Built for Microsoft Windows Vista:
NVIDIA's fourth-generation GPU architecture built for Windows Vista gives users the best possible experience with the Windows Aero 3D graphical user interface.

NVIDIA PureVideo HD Technology:
The combination of high-definition video decode acceleration and post-processing that delivers unprecedented picture clarity, smooth video, accurate color, and precise image scaling for movies and video.

Discrete, Programmable Video Processor:
NVIDIA PureVideo HD is a discrete programmable processing core in NVIDIA GPUs that provides superb picture quality and ultra-smooth movies with low CPU utilization and power.

Hardware Decode Acceleration:
Provides ultra-smooth playback of H.264, VC-1, WMV and MPEG-2 HD and SD movies.

HDCP Capable:
Designed to meet the output protection management (HDCP) and security specifications of the Blu-ray Disc and HD DVD formats, allowing the playback of encrypted movie content on PCs when connected to HDCP-compliant displays.

Spatial-Temporal De-Interlacing:
Sharpens HD and standard definition interlaced content on progressive displays, delivering a crisp, clear picture that rivals high-end home-theater systems.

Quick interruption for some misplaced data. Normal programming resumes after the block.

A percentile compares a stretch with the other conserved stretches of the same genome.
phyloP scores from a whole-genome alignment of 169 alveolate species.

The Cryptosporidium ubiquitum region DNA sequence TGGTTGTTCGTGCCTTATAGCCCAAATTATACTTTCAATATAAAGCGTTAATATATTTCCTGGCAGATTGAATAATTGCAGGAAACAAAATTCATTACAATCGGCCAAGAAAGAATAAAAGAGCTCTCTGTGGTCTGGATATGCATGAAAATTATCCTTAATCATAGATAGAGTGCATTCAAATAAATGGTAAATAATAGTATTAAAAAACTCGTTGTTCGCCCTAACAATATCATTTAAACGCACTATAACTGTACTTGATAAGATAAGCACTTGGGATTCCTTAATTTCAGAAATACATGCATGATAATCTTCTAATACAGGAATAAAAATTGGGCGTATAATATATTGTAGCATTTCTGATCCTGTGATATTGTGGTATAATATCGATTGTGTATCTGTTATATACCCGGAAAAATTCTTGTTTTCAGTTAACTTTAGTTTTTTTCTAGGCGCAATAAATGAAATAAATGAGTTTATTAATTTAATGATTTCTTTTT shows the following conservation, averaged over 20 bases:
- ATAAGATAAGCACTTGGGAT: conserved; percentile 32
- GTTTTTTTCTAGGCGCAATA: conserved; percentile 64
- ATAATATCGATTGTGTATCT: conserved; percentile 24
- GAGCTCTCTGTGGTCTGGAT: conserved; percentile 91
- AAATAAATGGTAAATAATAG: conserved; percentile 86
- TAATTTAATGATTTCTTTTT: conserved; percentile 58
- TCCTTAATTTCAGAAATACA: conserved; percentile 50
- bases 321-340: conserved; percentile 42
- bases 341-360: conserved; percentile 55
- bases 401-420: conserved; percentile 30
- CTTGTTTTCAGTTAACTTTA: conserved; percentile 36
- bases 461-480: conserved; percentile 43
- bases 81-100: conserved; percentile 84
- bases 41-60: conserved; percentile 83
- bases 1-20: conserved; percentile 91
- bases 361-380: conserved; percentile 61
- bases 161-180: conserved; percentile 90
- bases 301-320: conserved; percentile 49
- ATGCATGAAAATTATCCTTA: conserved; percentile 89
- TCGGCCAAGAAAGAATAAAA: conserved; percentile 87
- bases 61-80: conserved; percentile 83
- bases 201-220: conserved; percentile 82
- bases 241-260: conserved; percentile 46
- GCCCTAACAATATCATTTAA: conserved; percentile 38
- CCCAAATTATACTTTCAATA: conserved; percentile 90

High-Quality Scaling:
Enlarges lower resolution movies and videos to HDTV resolutions, up to 1080i, while maintaining a clear, clean image. Also provides downscaling of videos, including high-definition, while preserving image detail.

Inverse Telecine (3:2 & 2:2 Pulldown Correction):
Recovers original film images from films-converted-to-video (DVDs, 1080i HD content), providing more accurate movie playback and superior picture quality.

Bad Edit Correction:
When videos are edited after they have been converted from 24 to 25 or 30 frames, the edits can disrupt the normal 3:2 or 2:2 pulldown cadences. PureVideo HD uses advanced processing techniques to detect poor edits, recover the original content, and display perfect picture detail frame after frame for smooth, natural looking video.

Video Color Correction: